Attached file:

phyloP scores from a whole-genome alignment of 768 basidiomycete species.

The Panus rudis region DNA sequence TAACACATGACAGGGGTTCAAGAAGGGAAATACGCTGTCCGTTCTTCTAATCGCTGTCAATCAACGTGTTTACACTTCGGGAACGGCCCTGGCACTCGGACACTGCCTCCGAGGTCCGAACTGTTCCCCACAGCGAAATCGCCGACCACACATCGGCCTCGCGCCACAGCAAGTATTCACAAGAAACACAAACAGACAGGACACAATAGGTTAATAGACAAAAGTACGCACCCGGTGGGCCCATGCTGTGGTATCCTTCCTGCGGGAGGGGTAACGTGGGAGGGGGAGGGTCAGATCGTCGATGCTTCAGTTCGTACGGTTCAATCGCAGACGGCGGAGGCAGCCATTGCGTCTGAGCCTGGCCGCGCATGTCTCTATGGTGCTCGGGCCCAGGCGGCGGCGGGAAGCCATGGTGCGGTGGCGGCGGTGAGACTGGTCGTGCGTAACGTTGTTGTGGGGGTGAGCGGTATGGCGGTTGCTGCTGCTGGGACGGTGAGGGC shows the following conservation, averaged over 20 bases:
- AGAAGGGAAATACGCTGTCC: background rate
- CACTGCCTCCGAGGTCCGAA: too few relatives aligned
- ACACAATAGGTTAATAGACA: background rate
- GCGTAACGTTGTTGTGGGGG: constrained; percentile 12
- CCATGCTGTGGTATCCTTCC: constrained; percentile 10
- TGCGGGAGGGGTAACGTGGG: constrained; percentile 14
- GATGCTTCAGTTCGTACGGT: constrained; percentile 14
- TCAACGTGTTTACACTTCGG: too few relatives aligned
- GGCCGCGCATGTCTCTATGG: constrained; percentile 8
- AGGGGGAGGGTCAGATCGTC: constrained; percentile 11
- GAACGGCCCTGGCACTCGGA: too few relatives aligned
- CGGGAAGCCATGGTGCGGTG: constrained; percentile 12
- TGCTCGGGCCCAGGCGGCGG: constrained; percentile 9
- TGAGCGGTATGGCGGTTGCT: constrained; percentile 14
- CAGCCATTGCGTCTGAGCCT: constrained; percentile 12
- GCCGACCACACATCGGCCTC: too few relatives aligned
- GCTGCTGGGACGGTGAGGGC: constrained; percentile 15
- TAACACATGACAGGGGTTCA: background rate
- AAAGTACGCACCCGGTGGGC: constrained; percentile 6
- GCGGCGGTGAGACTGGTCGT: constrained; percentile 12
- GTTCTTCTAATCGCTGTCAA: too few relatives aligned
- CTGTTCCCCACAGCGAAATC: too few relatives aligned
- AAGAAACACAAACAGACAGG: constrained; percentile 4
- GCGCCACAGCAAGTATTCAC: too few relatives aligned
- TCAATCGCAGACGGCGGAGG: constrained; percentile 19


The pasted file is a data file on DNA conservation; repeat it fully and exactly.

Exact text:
phyloP scores from a whole-genome alignment of 768 basidiomycete species.

The Panus rudis region DNA sequence TAACACATGACAGGGGTTCAAGAAGGGAAATACGCTGTCCGTTCTTCTAATCGCTGTCAATCAACGTGTTTACACTTCGGGAACGGCCCTGGCACTCGGACACTGCCTCCGAGGTCCGAACTGTTCCCCACAGCGAAATCGCCGACCACACATCGGCCTCGCGCCACAGCAAGTATTCACAAGAAACACAAACAGACAGGACACAATAGGTTAATAGACAAAAGTACGCACCCGGTGGGCCCATGCTGTGGTATCCTTCCTGCGGGAGGGGTAACGTGGGAGGGGGAGGGTCAGATCGTCGATGCTTCAGTTCGTACGGTTCAATCGCAGACGGCGGAGGCAGCCATTGCGTCTGAGCCTGGCCGCGCATGTCTCTATGGTGCTCGGGCCCAGGCGGCGGCGGGAAGCCATGGTGCGGTGGCGGCGGTGAGACTGGTCGTGCGTAACGTTGTTGTGGGGGTGAGCGGTATGGCGGTTGCTGCTGCTGGGACGGTGAGGGC shows the following conservation, averaged over 20 bases:
- AGAAGGGAAATACGCTGTCC: background rate
- CACTGCCTCCGAGGTCCGAA: too few relatives aligned
- ACACAATAGGTTAATAGACA: background rate
- GCGTAACGTTGTTGTGGGGG: constrained; percentile 12
- CCATGCTGTGGTATCCTTCC: constrained; percentile 10
- TGCGGGAGGGGTAACGTGGG: constrained; percentile 14
- GATGCTTCAGTTCGTACGGT: constrained; percentile 14
- TCAACGTGTTTACACTTCGG: too few relatives aligned
- GGCCGCGCATGTCTCTATGG: constrained; percentile 8
- AGGGGGAGGGTCAGATCGTC: constrained; percentile 11
- GAACGGCCCTGGCACTCGGA: too few relatives aligned
- CGGGAAGCCATGGTGCGGTG: constrained; percentile 12
- TGCTCGGGCCCAGGCGGCGG: constrained; percentile 9
- TGAGCGGTATGGCGGTTGCT: constrained; percentile 14
- CAGCCATTGCGTCTGAGCCT: constrained; percentile 12
- GCCGACCACACATCGGCCTC: too few relatives aligned
- GCTGCTGGGACGGTGAGGGC: constrained; percentile 15
- TAACACATGACAGGGGTTCA: background rate
- AAAGTACGCACCCGGTGGGC: constrained; percentile 6
- GCGGCGGTGAGACTGGTCGT: constrained; percentile 12
- GTTCTTCTAATCGCTGTCAA: too few relatives aligned
- CTGTTCCCCACAGCGAAATC: too few relatives aligned
- AAGAAACACAAACAGACAGG: constrained; percentile 4
- GCGCCACAGCAAGTATTCAC: too few relatives aligned
- TCAATCGCAGACGGCGGAGG: constrained; percentile 19